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Dan Bickley

A sneak peek of Tokyo ahead of the 2020 Summer Olympics

(Dan Bickley/Arizona Sports)

Welcome to Tokyo. Please do not speak on our subway trains. They are very crowded. They are also sacred in their own frenetic way, throbbing veins of an entire nation. Displaying serenity and control while whizzing through dark tunnels; pressed against other human flesh; making sure you stand facing seated passengers and not exposing them to your backside; while quietly counting exits until your next transfer; is very Japan.

Also: Welcome to the site of the 2020 Summer Olympics.

The 365-day countdown begins on Wednesday. You will see soon images of temples and shrines, the Samurais that speak to a warrior culture and the anime obsession that makes Japan so darned cute. It’s all there and all true, very wonderful and occasionally weird.

A sneak preview of what you’ll see and hear in a year:

Everything runs on time in Japan. Pick a time or a station. It’s all the same. Trains and buses scheduled to depart at 1:40 p.m. emerge from nowhere and arrive precisely when they’re expected. If you’re late, they’re gone.

Don’t feel inferior. Their infamous efficiency may be nothing but a survival technique, as there are 65 million people living in the Greater Tokyo Metropolitan area. A local businessman told me that much of the Japanese efficiency is the result of overworked people. You see a lot of that, too.

During the afternoon, in areas of leisure, you will find mothers and children. But no fathers. They come out at night, in dark suits on subway trains until 9 p.m. at night, exhausted yet pushing, disheveled but undaunted. In Japan, they even have a word for death from work: Karoshi.

The Olympics will test all of their limits and capacity for order. Because there will be a lot more people riding their trains. And many of them will not keep their mouth shut.

It rains a lot. You know how gamblers only squawk about their winnings? Same was true with recent vacation pictures I shared on social media.

I didn’t reveal the two days when Tokyo rain was relentless, soaking me and my mood to the core. One of those occasions, I vaguely remember posing a question to my spoiled children with great vitriol. Like, “What the @!# was wrong with Hawaii?”

Later that night, I went online and found that Maui was literally on fire.

The Tokyo Olympics are going to be a feast for the eyes. Here’s majestic Mount Fuji. Here’s the plaque on the ground in Hiroshima marking the Atomic bomb’s detonation. Here’s the park in Nara where you can mingle with a thousand sacred deer. Every city has its own style and unique architecture. Every time you step off the train, you’re in a new and wonderful place.

The Japanese are extremely courteous and polite. Workers at fast-food chains act like they’re enjoying their jobs, and most of them are. The ugly fringe stuff you encounter almost everywhere else on the planet – bitterness, bias, predatory glances, rejection or the fear of violent behavior – never crosses your mind in Japan.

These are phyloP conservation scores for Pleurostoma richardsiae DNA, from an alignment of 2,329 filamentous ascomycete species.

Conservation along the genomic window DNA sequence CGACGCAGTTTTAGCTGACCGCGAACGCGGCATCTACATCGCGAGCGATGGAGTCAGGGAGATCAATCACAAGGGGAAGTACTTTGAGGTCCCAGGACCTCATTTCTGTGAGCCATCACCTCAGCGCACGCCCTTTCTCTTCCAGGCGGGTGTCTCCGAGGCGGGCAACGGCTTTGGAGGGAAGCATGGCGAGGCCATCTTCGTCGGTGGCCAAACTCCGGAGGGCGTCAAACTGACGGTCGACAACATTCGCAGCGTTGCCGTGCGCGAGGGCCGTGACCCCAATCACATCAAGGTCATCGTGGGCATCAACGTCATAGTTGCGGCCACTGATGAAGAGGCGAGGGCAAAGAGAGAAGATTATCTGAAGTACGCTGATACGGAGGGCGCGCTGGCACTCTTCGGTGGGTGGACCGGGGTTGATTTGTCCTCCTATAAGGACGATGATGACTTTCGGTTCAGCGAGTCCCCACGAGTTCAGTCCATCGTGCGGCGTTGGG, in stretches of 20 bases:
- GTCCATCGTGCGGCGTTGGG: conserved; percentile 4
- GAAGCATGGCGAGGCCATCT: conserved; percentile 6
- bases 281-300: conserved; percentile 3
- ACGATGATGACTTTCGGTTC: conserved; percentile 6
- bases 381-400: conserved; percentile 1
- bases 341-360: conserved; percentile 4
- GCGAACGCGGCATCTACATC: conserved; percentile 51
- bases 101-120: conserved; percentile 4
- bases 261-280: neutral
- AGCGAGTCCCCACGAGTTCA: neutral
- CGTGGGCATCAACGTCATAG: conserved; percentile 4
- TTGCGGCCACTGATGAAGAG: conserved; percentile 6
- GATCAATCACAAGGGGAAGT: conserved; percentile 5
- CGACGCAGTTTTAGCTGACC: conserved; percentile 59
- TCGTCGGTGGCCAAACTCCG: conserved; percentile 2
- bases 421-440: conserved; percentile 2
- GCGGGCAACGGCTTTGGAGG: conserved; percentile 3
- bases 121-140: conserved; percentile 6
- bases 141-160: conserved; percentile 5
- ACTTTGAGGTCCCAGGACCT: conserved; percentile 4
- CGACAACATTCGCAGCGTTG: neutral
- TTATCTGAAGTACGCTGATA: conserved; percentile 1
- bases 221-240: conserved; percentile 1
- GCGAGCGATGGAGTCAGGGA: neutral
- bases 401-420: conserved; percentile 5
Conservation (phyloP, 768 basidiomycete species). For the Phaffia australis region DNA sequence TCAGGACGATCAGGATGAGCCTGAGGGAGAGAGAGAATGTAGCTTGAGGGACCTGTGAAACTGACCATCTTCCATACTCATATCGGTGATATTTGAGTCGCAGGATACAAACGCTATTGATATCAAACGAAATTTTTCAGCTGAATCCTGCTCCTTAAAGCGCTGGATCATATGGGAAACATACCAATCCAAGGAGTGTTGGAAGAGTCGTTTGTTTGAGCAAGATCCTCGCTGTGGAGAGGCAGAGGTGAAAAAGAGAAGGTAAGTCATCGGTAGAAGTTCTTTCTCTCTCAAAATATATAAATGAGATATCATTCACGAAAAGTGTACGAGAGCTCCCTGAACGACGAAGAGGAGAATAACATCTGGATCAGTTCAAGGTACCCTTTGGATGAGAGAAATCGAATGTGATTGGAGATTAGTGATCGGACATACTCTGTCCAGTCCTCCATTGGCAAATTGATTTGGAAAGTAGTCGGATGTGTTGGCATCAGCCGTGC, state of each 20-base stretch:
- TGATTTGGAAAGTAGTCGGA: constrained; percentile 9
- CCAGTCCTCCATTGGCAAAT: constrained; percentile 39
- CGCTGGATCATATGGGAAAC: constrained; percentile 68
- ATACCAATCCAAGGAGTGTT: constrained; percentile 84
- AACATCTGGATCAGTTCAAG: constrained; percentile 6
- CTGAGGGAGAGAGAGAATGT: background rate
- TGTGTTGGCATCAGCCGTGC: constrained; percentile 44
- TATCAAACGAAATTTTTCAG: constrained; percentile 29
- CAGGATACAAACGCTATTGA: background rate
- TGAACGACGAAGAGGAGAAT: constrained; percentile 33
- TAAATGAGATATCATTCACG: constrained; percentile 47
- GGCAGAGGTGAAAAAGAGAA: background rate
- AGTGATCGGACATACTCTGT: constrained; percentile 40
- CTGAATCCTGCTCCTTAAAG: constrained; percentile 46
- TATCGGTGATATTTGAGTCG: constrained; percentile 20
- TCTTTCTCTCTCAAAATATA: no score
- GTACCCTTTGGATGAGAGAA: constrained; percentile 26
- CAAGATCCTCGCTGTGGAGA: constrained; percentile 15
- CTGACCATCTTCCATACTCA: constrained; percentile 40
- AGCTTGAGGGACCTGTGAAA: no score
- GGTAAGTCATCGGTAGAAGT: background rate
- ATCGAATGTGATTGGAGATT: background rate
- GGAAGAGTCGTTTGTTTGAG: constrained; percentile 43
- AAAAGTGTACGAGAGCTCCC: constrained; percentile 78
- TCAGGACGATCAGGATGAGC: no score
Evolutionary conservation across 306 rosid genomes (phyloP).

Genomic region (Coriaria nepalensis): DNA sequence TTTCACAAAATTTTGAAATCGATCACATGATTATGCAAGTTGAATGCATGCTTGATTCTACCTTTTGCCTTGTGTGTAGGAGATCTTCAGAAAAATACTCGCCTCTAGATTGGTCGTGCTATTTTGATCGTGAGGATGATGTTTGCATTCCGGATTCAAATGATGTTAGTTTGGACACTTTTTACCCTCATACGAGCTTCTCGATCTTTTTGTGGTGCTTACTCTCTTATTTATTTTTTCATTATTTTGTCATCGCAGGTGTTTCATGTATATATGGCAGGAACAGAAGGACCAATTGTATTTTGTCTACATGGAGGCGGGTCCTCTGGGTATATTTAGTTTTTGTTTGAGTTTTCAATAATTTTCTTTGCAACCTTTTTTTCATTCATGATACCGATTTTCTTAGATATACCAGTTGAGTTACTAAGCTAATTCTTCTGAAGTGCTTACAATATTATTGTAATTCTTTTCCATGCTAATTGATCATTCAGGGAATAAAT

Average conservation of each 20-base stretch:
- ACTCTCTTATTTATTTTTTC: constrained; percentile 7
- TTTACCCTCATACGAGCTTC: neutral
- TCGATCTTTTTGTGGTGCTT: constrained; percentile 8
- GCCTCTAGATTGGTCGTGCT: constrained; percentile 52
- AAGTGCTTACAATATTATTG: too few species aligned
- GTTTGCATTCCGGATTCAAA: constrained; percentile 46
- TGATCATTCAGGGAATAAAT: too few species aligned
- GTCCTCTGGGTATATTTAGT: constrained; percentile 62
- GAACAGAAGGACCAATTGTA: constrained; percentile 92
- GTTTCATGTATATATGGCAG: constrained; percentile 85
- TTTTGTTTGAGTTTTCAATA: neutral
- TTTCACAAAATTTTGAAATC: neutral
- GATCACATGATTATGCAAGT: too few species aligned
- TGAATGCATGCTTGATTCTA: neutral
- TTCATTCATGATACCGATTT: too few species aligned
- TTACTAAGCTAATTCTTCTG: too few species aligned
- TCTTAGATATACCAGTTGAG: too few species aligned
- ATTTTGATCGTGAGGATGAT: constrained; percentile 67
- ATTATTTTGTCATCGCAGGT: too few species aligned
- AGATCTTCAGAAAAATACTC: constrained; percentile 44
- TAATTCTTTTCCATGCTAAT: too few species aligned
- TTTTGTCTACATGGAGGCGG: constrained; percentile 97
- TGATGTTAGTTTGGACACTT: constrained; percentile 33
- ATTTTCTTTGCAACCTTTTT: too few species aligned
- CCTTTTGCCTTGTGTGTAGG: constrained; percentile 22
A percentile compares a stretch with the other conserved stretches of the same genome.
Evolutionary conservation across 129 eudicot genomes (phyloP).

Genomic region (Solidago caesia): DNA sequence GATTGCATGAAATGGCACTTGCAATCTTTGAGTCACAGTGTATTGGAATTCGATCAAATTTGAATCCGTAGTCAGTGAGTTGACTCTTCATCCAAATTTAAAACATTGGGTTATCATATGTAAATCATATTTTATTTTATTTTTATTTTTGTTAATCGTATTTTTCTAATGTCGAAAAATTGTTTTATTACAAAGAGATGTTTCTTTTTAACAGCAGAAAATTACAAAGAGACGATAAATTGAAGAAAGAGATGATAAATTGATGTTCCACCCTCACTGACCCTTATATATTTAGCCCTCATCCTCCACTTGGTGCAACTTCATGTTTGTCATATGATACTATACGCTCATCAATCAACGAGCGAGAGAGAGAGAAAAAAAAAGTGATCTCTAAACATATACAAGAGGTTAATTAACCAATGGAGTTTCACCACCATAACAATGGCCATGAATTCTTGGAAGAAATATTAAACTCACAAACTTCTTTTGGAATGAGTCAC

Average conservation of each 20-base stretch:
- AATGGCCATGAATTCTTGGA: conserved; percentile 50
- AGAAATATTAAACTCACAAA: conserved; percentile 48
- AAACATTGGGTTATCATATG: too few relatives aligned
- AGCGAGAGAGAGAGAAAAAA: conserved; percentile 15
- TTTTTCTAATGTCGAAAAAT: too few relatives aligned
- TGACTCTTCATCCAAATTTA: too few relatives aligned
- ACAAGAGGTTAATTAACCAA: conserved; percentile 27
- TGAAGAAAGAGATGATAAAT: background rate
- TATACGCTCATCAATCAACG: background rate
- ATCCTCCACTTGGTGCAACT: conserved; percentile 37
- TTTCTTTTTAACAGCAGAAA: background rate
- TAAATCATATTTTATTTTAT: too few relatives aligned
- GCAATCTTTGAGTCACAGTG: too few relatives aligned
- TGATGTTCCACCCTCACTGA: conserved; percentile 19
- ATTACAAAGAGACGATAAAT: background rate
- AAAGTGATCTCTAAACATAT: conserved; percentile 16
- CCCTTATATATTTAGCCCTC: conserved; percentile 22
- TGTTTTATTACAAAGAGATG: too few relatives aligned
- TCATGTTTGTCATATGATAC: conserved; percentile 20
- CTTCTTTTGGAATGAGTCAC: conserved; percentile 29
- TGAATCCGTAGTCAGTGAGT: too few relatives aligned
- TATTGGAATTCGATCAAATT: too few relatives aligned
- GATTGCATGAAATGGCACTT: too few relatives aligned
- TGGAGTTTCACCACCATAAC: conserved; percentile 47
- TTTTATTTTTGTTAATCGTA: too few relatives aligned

The night when a coworker bailed on me at a bar in Rio de Janeiro, where there were no buses and only cab drivers who pretended to know where they were going, when I sat in the backseat of a car until 3 a.m. fearing for my life as my driver wandered through countless dark corners of Brazil, the night that some of my former USA Today editors are surely still laughing about?

Yeah, that would never happen in Japan.

Because that fear doesn’t exist. At your most stupid, you’re still safe in Tokyo. That’s pretty cool, and the cumulative effect of Japanese effort blows your mind.

Still, you don’t see much sign of spectator sports. I noted one lonely basketball hoop attached to the back of a garage. They are working too hard, too focused to hand that much of their culture to recreation.

But the Japanese are wholly engaged, curious and diligent hosts, and Olympic tickets are extremely scarce. They will pack every Olympic stadium. They will provide a great vibe, guaranteed.

They will also welcome a world in turmoil, and maybe that’s never changed. But the 2020 Olympics will also be election season in America, another geopolitical show commanding immense global interest. It will be a fascinating juxtaposition, indeed. A civil host during most uncivil times.

Reach Bickley at Listen to Bickley & Marotta weekdays from 10 a.m. – 2 p.m. on 98.7 FM Arizona’s Sports Station.

Bickley & Marotta

Dan Bickley bio
Dan Bickley is the most influential sports media member in Arizona sports history, having spent over 20 years as the award-winning lead sports columnist for The Arizona Republic and and almost two decades as a Valley sports radio talk show host. In spring 2018, Bickley made the decision to leave the newspaper to join the Arizona Sports team as host of the entertaining and informative midday show Bickley and Marotta, as well as bring his opinionated and provocative column exclusively to
Bickley’s journalism career began in his hometown of Chicago, where he was part of a star-studded staff at the Chicago Sun-Times. He chronicled Michael Jordan’s six NBA championships; covered the Olympics in eight different countries and attended 14 Super Bowls; spent three weeks in an Indianapolis courthouse writing about Mike Tyson’s rape trial; and once left his laptop in an Edmonton bar after the Blackhawks reached the Stanley Cup Finals.
He has won multiple awards, written two books, formed a rock band, fathered three children, and once turned down an offer to work at the New York Times.  His passions include sports, music, the alphabet, good beer and great radio. After joining Arizona Sports 98.7 FM, he couldn’t be happier